Angiotensin II (ANG II), the main effector peptide of the RAS, is implicated in the development of vascular pathologies. Considered to be central to the whole vascular continuum, recent investigations have also established a role for ANG II in the recovery of the brain after cerebral insult. ANG II exerts its actions through two receptors: ANG II type 1 (AT1) and type 2 (AT2). Drugs that activate the AT2 receptors, such as ARBs, have consistently been more beneficial for stroke reduction than drugs devoid of such activation, despite an equal fall in arterial pressure [62, 63]. These clinical and epidemiologic observations are supported by experimental data documenting greater cerebroprotection with ARBs (which increase ANG II levels and stimulate the AT2 receptors) than with ACEIs [62]. Among the many potential effects mediated by stimulation of the AT2 is the neuronal regeneration after injury and inhibition of pathological growth. Indeed, experimental data indicate that ARBs offer double protection in that they inhibit the AT1 receptor-mediated proatherothrombotic effects and enhance the AT2 receptor-mediated protection against ischemia by increasing the generation of ANG II, particularly in small arteries [62]. This latter effect may give ARBs an advantage over ACEIs, because although ACEIs inhibit the AT1-mediated proatherothrombotic effects as well, they also reduce circulating ANG II levels and thereby AT2 receptor-dependent cerebroprotection [62]. However, this potential advantage has not been proven in the clinical arena. The Ongoing Telmisartan Alone and in Combination with Ramipril Global Endpoint Trial (ONTARGET) is an ongoing double-blind randomized study comparing the efficacy and safety of add-on therapy of an ARB vs. ACEI in the prevention of cardiovascular events, and will confirm or disconfirm any additional benefits of ARBs over ACEIs [64].

Statins

The use of statins (HMG-CoA reductase inhibitors) intuitively has potential appeal for preventing WMH injury. Numerous trials have shown that treatment with statins is associated with a significant decrease in the risk of stroke and transient ischemic attack in patients with symptomatic coronary artery disease or multiple risk factors for atherosclerosis [65], and some studies indicate that pretreatment with statins may result in lesser stroke severity [66]. The mechanism by which statins confer vascular protection is likely multifactorial and includes lipoprotein alterations (upregulation of low-density lipoprotein receptor activity and reducing the entry of low- density lipoprotein into the circulation), improved endothelial function (upgrade endothelial nitric oxide synthase, inhibit inducible nitric oxide synthase), plaque stabilization, antithrombosis, attenuation of inflammatory cytokine responses, and antioxidant effects [67].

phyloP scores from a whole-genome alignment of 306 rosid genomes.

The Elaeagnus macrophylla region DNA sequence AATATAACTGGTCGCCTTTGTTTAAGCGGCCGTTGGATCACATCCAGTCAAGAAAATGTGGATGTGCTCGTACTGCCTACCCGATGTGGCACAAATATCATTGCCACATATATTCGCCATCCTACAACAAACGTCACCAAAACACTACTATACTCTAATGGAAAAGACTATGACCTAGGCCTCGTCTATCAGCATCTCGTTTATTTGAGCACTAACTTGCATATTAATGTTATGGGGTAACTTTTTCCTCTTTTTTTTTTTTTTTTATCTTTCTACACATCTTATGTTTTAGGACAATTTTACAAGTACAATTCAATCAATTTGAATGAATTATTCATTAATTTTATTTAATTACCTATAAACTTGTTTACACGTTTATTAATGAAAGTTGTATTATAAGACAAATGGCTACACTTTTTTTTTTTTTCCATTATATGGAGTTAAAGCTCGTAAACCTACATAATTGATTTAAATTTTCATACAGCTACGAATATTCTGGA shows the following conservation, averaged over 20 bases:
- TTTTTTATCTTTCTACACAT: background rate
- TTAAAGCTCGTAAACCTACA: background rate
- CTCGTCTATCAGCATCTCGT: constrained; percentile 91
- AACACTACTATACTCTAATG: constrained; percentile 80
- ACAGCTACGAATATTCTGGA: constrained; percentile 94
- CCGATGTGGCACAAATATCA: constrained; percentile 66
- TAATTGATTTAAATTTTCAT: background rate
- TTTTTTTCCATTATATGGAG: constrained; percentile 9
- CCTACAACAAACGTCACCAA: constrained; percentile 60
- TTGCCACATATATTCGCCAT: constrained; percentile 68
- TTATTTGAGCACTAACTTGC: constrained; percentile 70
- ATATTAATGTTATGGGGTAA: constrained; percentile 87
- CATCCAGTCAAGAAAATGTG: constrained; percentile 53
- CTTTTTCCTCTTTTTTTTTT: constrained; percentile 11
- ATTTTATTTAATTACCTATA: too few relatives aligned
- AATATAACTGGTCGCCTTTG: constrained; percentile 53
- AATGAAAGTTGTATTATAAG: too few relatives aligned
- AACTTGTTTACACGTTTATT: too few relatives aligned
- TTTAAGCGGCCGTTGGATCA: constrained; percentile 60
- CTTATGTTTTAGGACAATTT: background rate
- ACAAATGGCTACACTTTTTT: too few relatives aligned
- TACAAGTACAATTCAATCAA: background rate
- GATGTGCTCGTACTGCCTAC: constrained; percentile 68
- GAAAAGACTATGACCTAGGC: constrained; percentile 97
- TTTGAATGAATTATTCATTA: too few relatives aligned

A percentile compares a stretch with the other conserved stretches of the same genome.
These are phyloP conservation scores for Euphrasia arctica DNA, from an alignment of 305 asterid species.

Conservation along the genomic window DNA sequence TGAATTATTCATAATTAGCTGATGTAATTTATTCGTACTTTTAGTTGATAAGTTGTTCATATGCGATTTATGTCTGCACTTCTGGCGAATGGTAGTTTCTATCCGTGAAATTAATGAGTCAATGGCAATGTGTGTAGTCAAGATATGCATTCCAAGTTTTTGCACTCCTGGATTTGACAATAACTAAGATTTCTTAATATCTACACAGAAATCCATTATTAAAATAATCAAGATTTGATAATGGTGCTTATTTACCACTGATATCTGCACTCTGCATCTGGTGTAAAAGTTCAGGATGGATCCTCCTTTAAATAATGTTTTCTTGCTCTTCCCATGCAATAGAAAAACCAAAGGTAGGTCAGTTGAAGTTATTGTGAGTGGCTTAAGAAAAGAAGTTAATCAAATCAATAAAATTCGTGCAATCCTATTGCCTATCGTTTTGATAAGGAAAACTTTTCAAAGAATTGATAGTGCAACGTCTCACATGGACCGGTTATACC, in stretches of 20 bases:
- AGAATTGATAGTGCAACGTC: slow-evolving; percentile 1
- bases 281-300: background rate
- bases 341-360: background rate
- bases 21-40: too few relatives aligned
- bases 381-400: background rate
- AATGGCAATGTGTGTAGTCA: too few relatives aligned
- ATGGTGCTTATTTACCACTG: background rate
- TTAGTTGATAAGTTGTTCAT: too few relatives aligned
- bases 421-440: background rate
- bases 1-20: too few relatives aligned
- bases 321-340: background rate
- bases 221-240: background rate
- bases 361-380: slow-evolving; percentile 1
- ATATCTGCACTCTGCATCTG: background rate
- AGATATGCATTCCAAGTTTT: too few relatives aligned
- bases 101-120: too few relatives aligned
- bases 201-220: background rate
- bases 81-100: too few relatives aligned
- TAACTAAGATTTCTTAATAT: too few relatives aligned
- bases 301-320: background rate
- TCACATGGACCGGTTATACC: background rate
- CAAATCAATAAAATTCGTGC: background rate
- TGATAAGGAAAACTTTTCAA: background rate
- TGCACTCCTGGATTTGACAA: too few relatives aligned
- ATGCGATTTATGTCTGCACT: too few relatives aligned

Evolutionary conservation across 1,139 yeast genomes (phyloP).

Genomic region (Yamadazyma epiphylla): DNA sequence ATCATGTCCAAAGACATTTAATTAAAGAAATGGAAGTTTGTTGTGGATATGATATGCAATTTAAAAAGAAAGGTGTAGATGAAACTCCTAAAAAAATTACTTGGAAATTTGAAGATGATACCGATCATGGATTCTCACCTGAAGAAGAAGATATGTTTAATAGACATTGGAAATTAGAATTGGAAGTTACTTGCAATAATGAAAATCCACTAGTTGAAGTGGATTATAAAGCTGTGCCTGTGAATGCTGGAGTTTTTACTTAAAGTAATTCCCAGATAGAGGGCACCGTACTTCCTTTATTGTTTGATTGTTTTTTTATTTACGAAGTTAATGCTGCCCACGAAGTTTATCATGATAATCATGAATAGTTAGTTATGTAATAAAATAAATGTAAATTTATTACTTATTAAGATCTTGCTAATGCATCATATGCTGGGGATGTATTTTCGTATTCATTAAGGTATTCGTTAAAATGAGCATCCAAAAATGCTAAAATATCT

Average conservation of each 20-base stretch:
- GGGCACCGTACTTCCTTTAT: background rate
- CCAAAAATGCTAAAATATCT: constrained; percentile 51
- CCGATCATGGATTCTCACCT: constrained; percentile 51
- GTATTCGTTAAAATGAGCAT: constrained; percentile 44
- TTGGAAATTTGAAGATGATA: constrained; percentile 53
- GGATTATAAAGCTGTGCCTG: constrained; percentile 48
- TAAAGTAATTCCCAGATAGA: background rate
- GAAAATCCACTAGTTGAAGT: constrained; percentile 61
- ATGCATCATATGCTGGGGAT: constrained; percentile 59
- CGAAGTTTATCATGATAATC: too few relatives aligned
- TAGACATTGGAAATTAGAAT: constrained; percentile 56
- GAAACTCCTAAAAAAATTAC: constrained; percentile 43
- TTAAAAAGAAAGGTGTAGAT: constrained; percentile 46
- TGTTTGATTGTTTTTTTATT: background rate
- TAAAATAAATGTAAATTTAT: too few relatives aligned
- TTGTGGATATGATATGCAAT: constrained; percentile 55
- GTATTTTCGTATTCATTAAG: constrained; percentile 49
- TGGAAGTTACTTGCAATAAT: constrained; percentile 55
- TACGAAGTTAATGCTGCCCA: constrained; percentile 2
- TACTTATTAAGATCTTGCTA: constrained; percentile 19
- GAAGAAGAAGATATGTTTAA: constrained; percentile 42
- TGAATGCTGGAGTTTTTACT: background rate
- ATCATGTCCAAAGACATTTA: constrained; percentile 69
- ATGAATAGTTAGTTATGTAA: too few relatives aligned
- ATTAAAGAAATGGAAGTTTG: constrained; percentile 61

All of this notwithstanding, no study has yet shown that statins are effective in preventing secondary stroke. The SPARCL trial is currently investigating this issue [68]. Pertinent to patients with WMH, the Cardiovascular Health Study examined the association of statin drug use with changes in white matter measures on serial MRI scans separated by 5 years, and found no notable differences in evolution of white matter measures between treatment (statin vs. no statin) groups [69]. However, only limited inferences can be made from these MRI data of the Cardiovascular Health Study subset since the study was observational, the sample size was relatively modest (n = 1,730), and the grading system used to measure white matter disease in the study may not have had sufficient sensitivity or interreader reliability to detect significant changes within the study interval. Future larger randomized studies will be needed to explore the role of statins, if any, in reducing ischemic white matter brain injury.

Conclusions